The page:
The Solicitors Disciplinary Tribunal failed to take account of Alan Blacker’s disability when going ahead with proceedings that would end his career as a solicitor, a court has heard.

Blacker took his appeal against the tribunal ruling from last July to the administrative court today, setting out why he claims he was unfairly treated.

His counsel, Anton van Dellen, said the tribunal had gone beyond the scope of judicial discretion to override the Equality Act, and had wrongly elected to proceed with the two-day hearing in Blacker’s absence.

The solicitor-advocate, once described as looking like 'something out of Harry Potter' by a trial judge, also appealed the £86,000 prosecution costs order made against him, saying the reasoning behind the figure had been ‘woeful’.

The proceedings today began with a failed attempt to conduct parts of the hearing, dealing with Blacker’s medical issues, in private.

Once the appeal itself got underway, van Dellen, working pro bono on Blacker’s instructions, argued the tribunal had failed to take account of his client’s disability when deciding not to relocate proceedings to Manchester.

Blacker had requested the move after saying his life would be in jeopardy if he was forced to travel to London. He did not attend today’s proceedings.

Van Dellen said the tribunal should not have considered the case exempt from disability discrimination legislation.

‘It is very tempting to dive into the medical evidence and say it doesn’t meet the cut-off and the Equality Act doesn’t apply,’ he said. ‘But has the tribunal turned its mind at all to the nature of the disability? That is effectively the approach the SDT has taken, to say "the judicial exemption applies to us and we don’t need to make any adjustments".’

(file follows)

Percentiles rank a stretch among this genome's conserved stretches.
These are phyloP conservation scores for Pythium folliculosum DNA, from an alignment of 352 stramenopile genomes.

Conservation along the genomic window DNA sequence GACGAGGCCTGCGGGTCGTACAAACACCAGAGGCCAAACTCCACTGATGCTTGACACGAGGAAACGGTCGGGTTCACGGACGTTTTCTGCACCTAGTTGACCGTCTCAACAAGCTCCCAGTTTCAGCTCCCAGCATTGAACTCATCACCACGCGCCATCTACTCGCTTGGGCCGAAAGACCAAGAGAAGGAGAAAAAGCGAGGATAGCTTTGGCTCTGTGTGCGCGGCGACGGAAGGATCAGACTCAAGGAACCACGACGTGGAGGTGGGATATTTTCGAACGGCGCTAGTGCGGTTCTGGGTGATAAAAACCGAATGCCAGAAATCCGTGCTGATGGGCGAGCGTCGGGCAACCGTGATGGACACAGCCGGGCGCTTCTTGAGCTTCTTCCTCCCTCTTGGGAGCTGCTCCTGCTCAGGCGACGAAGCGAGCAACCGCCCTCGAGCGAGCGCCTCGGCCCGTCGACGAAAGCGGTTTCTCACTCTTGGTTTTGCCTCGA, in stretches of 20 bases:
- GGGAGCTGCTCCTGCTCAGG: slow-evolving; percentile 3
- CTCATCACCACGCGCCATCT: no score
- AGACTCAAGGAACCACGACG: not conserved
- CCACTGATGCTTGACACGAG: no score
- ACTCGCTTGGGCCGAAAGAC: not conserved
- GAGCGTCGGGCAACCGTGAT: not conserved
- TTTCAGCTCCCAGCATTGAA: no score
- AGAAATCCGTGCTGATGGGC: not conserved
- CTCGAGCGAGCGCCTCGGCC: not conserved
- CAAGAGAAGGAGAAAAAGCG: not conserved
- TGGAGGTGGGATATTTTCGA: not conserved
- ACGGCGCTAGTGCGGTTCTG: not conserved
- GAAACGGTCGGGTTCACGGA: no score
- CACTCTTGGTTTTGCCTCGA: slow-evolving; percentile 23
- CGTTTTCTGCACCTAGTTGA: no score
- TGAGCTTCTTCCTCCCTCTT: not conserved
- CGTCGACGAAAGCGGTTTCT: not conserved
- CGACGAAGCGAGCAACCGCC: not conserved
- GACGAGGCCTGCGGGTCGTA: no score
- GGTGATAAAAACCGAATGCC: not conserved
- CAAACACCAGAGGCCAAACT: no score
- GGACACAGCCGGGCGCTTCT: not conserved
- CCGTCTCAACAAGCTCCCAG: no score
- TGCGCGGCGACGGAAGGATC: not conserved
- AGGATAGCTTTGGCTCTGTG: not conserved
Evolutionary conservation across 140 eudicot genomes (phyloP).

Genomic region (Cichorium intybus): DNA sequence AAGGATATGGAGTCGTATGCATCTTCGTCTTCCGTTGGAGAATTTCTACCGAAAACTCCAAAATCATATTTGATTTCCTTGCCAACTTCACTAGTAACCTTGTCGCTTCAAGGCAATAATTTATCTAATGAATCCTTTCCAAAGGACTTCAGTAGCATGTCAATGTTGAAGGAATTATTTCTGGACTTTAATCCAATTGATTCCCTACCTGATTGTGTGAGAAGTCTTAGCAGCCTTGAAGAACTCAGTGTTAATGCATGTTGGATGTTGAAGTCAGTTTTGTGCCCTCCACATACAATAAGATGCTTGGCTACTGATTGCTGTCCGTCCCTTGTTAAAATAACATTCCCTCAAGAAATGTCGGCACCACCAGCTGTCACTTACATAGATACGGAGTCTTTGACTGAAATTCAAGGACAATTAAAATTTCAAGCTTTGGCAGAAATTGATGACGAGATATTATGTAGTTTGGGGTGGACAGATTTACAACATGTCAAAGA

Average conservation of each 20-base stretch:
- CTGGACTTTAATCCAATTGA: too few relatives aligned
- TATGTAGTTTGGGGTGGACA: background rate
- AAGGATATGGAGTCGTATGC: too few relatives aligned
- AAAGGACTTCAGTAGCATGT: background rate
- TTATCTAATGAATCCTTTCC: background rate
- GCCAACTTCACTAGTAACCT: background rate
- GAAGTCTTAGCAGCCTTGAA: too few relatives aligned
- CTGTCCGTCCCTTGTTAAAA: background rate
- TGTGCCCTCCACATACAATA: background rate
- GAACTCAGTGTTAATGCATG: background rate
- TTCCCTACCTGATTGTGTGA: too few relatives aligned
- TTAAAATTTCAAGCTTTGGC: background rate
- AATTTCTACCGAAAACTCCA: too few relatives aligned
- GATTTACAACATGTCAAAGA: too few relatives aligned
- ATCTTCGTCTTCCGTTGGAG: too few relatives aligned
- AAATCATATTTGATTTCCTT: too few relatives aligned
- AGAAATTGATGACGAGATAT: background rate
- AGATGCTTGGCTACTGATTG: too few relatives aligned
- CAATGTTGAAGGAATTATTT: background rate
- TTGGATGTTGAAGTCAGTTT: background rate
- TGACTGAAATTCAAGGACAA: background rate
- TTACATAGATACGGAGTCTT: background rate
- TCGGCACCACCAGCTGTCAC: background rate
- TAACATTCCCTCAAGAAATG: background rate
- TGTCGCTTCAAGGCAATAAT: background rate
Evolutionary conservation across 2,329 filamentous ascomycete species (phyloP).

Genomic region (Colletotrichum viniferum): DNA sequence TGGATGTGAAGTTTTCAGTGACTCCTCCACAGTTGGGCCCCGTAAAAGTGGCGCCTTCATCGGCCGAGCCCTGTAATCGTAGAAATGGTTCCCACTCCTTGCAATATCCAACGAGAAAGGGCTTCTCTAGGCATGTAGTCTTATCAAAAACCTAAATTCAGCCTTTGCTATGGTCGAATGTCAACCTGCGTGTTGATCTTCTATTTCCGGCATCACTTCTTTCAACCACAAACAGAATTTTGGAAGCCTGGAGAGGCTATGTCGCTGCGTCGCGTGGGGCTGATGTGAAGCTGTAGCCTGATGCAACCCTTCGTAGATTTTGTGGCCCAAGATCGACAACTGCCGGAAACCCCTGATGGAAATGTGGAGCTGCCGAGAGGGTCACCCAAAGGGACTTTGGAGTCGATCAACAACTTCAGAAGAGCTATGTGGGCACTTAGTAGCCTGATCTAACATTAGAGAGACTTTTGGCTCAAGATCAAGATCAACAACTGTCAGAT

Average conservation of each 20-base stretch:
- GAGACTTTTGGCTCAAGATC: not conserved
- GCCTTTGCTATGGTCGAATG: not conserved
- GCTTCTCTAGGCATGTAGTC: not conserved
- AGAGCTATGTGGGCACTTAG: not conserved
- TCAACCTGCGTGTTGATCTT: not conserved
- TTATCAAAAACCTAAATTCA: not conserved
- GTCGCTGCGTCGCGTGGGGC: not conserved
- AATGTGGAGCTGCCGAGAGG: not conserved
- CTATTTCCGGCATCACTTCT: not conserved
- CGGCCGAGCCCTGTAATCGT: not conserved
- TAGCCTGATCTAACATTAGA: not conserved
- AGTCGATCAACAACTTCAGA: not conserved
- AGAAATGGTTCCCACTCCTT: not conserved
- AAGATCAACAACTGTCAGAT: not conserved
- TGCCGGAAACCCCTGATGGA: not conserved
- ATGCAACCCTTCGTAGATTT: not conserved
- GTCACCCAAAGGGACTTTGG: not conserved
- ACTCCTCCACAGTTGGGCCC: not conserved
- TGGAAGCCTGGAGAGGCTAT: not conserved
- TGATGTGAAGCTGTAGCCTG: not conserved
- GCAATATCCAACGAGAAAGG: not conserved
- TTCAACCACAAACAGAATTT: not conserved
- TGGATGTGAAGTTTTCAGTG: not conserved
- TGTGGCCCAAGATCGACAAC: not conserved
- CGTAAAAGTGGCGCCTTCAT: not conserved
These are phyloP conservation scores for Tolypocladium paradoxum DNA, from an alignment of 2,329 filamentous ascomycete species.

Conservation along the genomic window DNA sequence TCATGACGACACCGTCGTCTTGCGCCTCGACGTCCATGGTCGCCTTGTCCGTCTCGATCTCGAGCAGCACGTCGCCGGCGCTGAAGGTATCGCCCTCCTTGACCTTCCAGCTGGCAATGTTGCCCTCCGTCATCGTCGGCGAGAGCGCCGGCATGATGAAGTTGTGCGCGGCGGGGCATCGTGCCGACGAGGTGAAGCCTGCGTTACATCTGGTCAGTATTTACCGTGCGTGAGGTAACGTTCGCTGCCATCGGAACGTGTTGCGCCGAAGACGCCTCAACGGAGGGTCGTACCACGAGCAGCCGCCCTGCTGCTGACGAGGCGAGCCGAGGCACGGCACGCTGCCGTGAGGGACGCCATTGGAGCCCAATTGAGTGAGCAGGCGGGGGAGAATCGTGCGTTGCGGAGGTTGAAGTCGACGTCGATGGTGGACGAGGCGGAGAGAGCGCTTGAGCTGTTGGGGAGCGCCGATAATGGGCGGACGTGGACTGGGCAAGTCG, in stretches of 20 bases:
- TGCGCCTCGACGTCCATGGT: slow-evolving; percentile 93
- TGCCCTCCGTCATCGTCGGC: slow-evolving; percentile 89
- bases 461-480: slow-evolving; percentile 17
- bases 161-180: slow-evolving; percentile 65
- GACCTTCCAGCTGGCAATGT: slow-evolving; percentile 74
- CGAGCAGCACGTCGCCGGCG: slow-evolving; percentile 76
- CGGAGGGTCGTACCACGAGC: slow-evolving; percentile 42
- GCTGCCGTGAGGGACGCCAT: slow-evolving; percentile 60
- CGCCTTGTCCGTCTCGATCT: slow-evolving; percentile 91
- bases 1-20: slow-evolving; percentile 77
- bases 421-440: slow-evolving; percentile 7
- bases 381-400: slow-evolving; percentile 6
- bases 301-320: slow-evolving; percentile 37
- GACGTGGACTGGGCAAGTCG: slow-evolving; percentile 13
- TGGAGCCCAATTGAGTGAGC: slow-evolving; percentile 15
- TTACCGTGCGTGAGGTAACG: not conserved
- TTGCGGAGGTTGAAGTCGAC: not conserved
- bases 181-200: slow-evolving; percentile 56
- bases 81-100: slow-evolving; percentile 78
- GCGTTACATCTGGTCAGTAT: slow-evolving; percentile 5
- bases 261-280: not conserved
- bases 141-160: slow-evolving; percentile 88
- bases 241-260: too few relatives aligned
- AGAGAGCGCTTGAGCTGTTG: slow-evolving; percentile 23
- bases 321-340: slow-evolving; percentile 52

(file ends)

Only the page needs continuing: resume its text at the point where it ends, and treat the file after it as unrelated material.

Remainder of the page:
Van Dellen said it was important the tribunal was seen to be fair and the perception would be it acted unreasonably when it disregarded requests to move the hearing.

The barrister also appealed against costs; both the £86,000 figure for the main hearing and a further £7,500 imposed following an application for a re-hearing.

‘Where someone is losing their livelihood the SDT should be very slow to impose very onerous costs burdens,’ said van Dellen. ‘There is clearly a public interest amongst solicitors and all members of the public as to the level of costs being enforced by the SRA: this is not a commercial private party, it is effectively a regulator funded by the solicitors themselves – a significant number of whom are not paid large sums of money.

‘Solicitors must wonder particularly how money they are paying is being spent and how carefully. It is a matter of real concern for regulators as to the level of costs for a two-day hearing being £86,000.’

The case continues this afternoon, with a ruling expected today.